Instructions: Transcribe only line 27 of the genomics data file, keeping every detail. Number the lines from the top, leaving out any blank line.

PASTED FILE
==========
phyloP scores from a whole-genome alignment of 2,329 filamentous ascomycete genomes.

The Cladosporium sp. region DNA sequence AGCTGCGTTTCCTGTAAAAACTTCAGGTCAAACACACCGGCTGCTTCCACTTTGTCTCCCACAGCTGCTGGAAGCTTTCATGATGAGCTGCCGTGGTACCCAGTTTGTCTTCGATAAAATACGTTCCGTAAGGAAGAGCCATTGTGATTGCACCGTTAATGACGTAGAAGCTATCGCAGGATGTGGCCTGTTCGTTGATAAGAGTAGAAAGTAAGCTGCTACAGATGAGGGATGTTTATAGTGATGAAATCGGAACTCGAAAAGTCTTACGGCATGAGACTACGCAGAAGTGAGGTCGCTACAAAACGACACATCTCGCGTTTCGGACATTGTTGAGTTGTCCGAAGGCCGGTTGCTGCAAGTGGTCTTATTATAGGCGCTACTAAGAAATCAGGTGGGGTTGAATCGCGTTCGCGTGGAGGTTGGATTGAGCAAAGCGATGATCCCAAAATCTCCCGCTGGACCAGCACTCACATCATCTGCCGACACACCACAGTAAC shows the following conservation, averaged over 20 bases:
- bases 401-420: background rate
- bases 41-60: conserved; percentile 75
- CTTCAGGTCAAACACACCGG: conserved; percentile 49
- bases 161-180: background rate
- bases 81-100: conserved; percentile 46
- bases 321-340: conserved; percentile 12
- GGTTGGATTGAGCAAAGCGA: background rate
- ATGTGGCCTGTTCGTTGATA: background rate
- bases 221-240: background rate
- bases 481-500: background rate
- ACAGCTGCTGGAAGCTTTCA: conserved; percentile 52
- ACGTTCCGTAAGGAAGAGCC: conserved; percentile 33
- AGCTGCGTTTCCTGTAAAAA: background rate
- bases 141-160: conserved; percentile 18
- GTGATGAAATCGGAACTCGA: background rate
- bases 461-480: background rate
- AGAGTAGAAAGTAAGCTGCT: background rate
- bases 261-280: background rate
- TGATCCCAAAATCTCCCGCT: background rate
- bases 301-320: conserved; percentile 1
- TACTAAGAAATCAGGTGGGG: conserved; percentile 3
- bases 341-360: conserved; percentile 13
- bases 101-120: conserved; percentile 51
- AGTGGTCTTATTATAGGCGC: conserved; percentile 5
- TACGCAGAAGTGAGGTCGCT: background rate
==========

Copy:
- TACGCAGAAGTGAGGTCGCT: background rate